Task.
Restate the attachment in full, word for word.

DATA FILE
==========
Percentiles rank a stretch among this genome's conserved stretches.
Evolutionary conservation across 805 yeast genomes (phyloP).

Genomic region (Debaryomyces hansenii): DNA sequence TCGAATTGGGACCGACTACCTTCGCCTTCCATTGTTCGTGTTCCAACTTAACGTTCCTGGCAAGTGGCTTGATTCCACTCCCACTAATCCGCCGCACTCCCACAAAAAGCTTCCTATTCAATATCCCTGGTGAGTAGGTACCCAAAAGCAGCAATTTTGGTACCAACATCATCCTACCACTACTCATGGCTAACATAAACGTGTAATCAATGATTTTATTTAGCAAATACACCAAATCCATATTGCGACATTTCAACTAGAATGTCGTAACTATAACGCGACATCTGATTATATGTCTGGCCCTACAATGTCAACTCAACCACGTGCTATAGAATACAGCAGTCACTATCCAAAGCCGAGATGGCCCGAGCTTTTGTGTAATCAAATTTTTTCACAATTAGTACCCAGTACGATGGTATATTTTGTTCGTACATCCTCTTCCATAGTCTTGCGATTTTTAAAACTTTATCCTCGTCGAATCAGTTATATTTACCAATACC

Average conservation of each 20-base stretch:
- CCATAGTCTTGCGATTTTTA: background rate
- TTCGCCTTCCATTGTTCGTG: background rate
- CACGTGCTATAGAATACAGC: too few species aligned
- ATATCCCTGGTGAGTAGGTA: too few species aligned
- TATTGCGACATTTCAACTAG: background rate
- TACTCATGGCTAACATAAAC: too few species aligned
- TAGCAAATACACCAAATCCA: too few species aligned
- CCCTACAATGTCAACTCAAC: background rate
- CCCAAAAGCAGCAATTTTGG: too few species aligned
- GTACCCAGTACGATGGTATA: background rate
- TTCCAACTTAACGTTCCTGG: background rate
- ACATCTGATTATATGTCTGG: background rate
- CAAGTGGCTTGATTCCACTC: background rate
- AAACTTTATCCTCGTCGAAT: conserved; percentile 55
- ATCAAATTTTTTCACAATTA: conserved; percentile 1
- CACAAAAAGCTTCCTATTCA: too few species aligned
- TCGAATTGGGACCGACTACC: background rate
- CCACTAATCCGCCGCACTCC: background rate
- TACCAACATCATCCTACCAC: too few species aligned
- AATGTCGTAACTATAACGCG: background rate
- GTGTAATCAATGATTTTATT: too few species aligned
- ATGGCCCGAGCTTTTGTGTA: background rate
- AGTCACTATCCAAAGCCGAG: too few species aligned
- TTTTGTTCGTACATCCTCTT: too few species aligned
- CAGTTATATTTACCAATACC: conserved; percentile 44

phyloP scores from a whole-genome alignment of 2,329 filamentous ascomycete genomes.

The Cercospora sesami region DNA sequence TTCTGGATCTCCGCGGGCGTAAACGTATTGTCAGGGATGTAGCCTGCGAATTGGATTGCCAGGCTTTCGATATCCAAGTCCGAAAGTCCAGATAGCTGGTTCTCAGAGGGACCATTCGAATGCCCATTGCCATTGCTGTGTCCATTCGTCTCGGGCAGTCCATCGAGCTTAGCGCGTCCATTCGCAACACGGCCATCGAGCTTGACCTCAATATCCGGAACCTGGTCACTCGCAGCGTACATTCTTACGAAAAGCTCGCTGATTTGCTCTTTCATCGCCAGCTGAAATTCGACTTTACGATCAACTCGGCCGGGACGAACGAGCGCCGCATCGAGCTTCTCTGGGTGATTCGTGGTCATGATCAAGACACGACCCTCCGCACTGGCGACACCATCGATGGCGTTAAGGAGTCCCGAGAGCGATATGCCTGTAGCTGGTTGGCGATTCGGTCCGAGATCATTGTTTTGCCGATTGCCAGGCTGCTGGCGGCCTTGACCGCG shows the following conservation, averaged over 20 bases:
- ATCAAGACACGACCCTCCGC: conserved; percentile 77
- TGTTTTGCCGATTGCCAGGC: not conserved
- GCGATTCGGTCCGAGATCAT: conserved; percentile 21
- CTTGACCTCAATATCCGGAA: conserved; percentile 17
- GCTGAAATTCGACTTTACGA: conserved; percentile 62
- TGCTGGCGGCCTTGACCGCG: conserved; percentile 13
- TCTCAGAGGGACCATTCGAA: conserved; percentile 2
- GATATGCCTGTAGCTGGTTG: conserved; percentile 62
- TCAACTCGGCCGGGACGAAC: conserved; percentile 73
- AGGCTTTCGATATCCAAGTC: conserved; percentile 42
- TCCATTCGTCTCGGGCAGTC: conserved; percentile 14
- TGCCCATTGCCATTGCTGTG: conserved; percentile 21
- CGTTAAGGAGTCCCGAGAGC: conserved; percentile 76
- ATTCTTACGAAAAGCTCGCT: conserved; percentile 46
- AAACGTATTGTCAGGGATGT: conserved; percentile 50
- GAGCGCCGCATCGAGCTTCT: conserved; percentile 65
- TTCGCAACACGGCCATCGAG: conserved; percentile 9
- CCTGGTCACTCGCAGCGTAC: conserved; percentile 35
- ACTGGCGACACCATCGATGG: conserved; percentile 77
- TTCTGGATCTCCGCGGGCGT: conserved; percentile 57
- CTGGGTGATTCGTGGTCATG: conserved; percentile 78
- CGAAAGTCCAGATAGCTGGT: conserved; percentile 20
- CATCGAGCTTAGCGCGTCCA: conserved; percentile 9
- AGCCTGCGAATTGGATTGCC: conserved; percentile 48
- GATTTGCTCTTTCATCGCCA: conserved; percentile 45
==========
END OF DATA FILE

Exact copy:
Percentiles rank a stretch among this genome's conserved stretches.
Evolutionary conservation across 805 yeast genomes (phyloP).

Genomic region (Debaryomyces hansenii): DNA sequence TCGAATTGGGACCGACTACCTTCGCCTTCCATTGTTCGTGTTCCAACTTAACGTTCCTGGCAAGTGGCTTGATTCCACTCCCACTAATCCGCCGCACTCCCACAAAAAGCTTCCTATTCAATATCCCTGGTGAGTAGGTACCCAAAAGCAGCAATTTTGGTACCAACATCATCCTACCACTACTCATGGCTAACATAAACGTGTAATCAATGATTTTATTTAGCAAATACACCAAATCCATATTGCGACATTTCAACTAGAATGTCGTAACTATAACGCGACATCTGATTATATGTCTGGCCCTACAATGTCAACTCAACCACGTGCTATAGAATACAGCAGTCACTATCCAAAGCCGAGATGGCCCGAGCTTTTGTGTAATCAAATTTTTTCACAATTAGTACCCAGTACGATGGTATATTTTGTTCGTACATCCTCTTCCATAGTCTTGCGATTTTTAAAACTTTATCCTCGTCGAATCAGTTATATTTACCAATACC

Average conservation of each 20-base stretch:
- CCATAGTCTTGCGATTTTTA: background rate
- TTCGCCTTCCATTGTTCGTG: background rate
- CACGTGCTATAGAATACAGC: too few species aligned
- ATATCCCTGGTGAGTAGGTA: too few species aligned
- TATTGCGACATTTCAACTAG: background rate
- TACTCATGGCTAACATAAAC: too few species aligned
- TAGCAAATACACCAAATCCA: too few species aligned
- CCCTACAATGTCAACTCAAC: background rate
- CCCAAAAGCAGCAATTTTGG: too few species aligned
- GTACCCAGTACGATGGTATA: background rate
- TTCCAACTTAACGTTCCTGG: background rate
- ACATCTGATTATATGTCTGG: background rate
- CAAGTGGCTTGATTCCACTC: background rate
- AAACTTTATCCTCGTCGAAT: conserved; percentile 55
- ATCAAATTTTTTCACAATTA: conserved; percentile 1
- CACAAAAAGCTTCCTATTCA: too few species aligned
- TCGAATTGGGACCGACTACC: background rate
- CCACTAATCCGCCGCACTCC: background rate
- TACCAACATCATCCTACCAC: too few species aligned
- AATGTCGTAACTATAACGCG: background rate
- GTGTAATCAATGATTTTATT: too few species aligned
- ATGGCCCGAGCTTTTGTGTA: background rate
- AGTCACTATCCAAAGCCGAG: too few species aligned
- TTTTGTTCGTACATCCTCTT: too few species aligned
- CAGTTATATTTACCAATACC: conserved; percentile 44

phyloP scores from a whole-genome alignment of 2,329 filamentous ascomycete genomes.

The Cercospora sesami region DNA sequence TTCTGGATCTCCGCGGGCGTAAACGTATTGTCAGGGATGTAGCCTGCGAATTGGATTGCCAGGCTTTCGATATCCAAGTCCGAAAGTCCAGATAGCTGGTTCTCAGAGGGACCATTCGAATGCCCATTGCCATTGCTGTGTCCATTCGTCTCGGGCAGTCCATCGAGCTTAGCGCGTCCATTCGCAACACGGCCATCGAGCTTGACCTCAATATCCGGAACCTGGTCACTCGCAGCGTACATTCTTACGAAAAGCTCGCTGATTTGCTCTTTCATCGCCAGCTGAAATTCGACTTTACGATCAACTCGGCCGGGACGAACGAGCGCCGCATCGAGCTTCTCTGGGTGATTCGTGGTCATGATCAAGACACGACCCTCCGCACTGGCGACACCATCGATGGCGTTAAGGAGTCCCGAGAGCGATATGCCTGTAGCTGGTTGGCGATTCGGTCCGAGATCATTGTTTTGCCGATTGCCAGGCTGCTGGCGGCCTTGACCGCG shows the following conservation, averaged over 20 bases:
- ATCAAGACACGACCCTCCGC: conserved; percentile 77
- TGTTTTGCCGATTGCCAGGC: not conserved
- GCGATTCGGTCCGAGATCAT: conserved; percentile 21
- CTTGACCTCAATATCCGGAA: conserved; percentile 17
- GCTGAAATTCGACTTTACGA: conserved; percentile 62
- TGCTGGCGGCCTTGACCGCG: conserved; percentile 13
- TCTCAGAGGGACCATTCGAA: conserved; percentile 2
- GATATGCCTGTAGCTGGTTG: conserved; percentile 62
- TCAACTCGGCCGGGACGAAC: conserved; percentile 73
- AGGCTTTCGATATCCAAGTC: conserved; percentile 42
- TCCATTCGTCTCGGGCAGTC: conserved; percentile 14
- TGCCCATTGCCATTGCTGTG: conserved; percentile 21
- CGTTAAGGAGTCCCGAGAGC: conserved; percentile 76
- ATTCTTACGAAAAGCTCGCT: conserved; percentile 46
- AAACGTATTGTCAGGGATGT: conserved; percentile 50
- GAGCGCCGCATCGAGCTTCT: conserved; percentile 65
- TTCGCAACACGGCCATCGAG: conserved; percentile 9
- CCTGGTCACTCGCAGCGTAC: conserved; percentile 35
- ACTGGCGACACCATCGATGG: conserved; percentile 77
- TTCTGGATCTCCGCGGGCGT: conserved; percentile 57
- CTGGGTGATTCGTGGTCATG: conserved; percentile 78
- CGAAAGTCCAGATAGCTGGT: conserved; percentile 20
- CATCGAGCTTAGCGCGTCCA: conserved; percentile 9
- AGCCTGCGAATTGGATTGCC: conserved; percentile 48
- GATTTGCTCTTTCATCGCCA: conserved; percentile 45